Sunday, January 2, 2011

Against cheap fried chicken

Five thousand South Korean won, or $4.40, is the price of the most politically charged bucket of fried chicken to hit South Korea.

In four days, the chicken has generated impatient three-hour queues, street protests, a regulatory investigation, national soul-searching on the ethics of competition and condemnation from the office of the President. ....

The poultry-centric controversy began late last week when Lotte Mart, one of South Korea's biggest retailers, began selling its fried chicken at a level that undercut the prevailing market price by more than 60 per cent. ...

That was the cue for a verbal bombardment from Kyochon Chicken, Goob-ne Chicken and hundreds of small restaurants and shops across South Korea that make their living from fried chicken, who fear they would be thrust out of business. Their trade body, the Korea Franchise Association, quickly weighed in with a threat of legal action and allegations of “fried chicken dumping”.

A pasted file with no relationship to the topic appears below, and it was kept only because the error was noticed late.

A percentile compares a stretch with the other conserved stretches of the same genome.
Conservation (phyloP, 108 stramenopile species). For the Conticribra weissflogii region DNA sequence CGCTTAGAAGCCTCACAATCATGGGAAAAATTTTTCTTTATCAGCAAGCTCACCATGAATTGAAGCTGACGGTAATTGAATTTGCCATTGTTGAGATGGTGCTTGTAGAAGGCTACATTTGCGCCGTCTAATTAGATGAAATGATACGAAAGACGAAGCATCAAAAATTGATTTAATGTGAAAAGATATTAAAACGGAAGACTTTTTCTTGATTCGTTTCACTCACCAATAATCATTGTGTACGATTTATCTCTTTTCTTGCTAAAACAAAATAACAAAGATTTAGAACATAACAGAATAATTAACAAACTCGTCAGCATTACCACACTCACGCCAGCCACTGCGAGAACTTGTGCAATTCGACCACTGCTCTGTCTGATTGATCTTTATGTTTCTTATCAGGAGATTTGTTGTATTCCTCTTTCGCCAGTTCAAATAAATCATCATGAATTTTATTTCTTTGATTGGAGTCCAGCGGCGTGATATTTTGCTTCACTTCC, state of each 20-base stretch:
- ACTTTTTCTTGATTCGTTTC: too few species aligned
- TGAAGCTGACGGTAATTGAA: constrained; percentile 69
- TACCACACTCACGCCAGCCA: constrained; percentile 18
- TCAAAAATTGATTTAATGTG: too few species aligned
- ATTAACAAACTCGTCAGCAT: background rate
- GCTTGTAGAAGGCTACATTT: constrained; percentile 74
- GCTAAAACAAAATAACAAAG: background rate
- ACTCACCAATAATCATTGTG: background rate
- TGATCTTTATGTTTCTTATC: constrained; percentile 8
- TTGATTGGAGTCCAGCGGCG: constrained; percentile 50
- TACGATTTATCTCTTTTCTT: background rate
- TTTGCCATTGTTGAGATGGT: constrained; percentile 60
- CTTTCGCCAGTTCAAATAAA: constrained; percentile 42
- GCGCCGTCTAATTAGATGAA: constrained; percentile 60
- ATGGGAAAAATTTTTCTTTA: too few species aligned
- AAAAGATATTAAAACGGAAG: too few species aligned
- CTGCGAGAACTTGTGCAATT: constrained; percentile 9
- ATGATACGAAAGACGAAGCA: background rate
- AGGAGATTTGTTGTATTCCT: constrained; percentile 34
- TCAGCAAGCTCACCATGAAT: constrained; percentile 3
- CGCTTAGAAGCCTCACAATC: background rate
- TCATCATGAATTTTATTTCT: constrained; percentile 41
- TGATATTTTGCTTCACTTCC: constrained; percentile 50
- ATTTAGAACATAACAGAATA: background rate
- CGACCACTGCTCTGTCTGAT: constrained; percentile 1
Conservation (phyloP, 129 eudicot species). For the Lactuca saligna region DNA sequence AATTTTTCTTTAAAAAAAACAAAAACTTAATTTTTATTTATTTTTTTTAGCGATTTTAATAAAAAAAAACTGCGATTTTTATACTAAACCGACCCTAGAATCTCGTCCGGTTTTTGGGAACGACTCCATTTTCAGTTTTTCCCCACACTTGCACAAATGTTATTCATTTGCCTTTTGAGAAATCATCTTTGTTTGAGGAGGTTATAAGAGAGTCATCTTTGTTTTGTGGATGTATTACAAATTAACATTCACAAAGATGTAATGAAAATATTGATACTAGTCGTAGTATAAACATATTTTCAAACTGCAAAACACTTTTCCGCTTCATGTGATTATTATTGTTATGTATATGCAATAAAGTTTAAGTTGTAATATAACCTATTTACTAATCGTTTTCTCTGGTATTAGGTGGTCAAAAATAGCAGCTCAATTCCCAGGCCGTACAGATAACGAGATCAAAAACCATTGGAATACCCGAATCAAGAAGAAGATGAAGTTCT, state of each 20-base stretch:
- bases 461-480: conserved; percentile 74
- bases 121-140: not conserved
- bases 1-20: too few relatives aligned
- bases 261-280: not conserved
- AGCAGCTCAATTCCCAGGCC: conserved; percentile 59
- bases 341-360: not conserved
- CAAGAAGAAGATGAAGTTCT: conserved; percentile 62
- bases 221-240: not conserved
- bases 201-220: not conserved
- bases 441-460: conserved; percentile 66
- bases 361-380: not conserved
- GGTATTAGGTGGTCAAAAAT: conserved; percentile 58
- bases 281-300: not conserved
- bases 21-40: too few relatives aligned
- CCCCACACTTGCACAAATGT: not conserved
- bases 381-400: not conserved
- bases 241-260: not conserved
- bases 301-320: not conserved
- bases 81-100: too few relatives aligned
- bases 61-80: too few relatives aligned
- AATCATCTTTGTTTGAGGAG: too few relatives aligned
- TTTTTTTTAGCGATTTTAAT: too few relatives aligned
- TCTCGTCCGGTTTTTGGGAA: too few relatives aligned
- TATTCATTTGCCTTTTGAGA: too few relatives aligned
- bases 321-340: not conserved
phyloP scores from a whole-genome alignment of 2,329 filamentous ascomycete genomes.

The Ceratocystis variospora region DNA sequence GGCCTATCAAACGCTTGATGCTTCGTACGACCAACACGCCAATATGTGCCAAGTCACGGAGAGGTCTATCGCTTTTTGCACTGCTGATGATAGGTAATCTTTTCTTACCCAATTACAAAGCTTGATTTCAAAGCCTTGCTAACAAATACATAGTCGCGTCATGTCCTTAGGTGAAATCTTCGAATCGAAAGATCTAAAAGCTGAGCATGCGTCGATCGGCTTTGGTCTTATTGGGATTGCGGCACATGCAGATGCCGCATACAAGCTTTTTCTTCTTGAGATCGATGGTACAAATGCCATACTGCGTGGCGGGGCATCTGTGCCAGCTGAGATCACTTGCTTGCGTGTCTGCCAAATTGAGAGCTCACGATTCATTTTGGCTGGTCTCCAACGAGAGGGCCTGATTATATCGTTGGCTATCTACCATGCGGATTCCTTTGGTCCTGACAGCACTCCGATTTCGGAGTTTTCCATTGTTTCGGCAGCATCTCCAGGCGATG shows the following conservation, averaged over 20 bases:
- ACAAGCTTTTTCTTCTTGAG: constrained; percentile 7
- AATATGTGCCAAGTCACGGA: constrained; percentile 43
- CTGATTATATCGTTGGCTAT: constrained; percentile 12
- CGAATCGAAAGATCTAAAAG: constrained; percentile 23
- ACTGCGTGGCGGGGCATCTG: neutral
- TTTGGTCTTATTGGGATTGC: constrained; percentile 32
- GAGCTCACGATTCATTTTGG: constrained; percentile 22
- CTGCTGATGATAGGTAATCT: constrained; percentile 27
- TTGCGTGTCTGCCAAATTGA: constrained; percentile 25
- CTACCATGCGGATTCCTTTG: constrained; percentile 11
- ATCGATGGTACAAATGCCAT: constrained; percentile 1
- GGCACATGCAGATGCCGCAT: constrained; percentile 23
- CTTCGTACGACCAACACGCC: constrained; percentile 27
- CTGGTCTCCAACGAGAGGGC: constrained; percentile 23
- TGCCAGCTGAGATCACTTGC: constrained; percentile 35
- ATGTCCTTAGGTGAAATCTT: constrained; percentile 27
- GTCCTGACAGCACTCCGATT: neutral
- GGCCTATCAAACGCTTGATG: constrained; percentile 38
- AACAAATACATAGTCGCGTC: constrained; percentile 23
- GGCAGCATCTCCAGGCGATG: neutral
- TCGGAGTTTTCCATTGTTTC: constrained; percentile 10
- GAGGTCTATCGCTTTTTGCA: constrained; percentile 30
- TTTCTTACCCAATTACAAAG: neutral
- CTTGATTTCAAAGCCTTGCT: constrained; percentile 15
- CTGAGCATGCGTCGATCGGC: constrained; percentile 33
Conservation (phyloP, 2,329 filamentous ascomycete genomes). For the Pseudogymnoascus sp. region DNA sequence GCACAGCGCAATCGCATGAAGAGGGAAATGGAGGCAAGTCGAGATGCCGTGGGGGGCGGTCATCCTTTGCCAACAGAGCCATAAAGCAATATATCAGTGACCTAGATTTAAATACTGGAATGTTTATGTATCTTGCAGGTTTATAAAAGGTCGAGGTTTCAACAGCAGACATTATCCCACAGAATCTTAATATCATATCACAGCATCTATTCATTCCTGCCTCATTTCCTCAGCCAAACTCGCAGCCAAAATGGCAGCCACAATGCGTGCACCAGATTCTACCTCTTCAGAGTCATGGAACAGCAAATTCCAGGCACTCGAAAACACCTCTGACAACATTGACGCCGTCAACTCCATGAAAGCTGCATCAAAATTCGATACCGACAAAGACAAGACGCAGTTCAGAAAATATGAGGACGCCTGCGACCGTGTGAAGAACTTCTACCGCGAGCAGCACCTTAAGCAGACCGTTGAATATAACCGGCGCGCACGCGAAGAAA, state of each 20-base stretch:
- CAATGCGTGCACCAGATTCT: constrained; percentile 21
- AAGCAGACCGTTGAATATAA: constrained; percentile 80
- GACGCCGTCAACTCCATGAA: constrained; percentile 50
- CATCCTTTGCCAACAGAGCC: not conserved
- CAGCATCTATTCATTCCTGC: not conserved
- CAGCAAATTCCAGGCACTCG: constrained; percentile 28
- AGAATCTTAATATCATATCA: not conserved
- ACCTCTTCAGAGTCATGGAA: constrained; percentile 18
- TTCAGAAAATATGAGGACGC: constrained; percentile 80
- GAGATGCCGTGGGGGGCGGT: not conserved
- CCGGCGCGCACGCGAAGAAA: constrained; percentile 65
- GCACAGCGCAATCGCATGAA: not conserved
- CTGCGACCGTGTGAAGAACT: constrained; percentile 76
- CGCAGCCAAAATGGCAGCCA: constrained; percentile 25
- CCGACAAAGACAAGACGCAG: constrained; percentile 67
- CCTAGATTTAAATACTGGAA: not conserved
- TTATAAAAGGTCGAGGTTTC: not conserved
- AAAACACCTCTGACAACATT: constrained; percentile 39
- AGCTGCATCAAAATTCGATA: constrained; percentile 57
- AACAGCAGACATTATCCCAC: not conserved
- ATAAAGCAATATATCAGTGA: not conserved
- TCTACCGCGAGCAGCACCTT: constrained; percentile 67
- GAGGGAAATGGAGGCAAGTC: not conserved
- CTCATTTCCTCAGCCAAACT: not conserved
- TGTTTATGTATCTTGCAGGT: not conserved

At first, the public shared their rage and seemed ready to be worked up by the media into passionate defence of the little guy against rapacious giants such as Lotte. Then they smelt the chicken, realised they could feed their families for roughly the price of a bus ticket and joined the monstrous queues at branches of Lotte. ...

South Korea's co-prosperity committee, a body established to ensure balanced growth between big and small business and designed with precisely this dilemma in mind, met overnight for the first time.

Lotte announced that it would stop selling the fried chicken this week.
--Leo Lewis, The Australian, on the socially acceptable price of fried chicken

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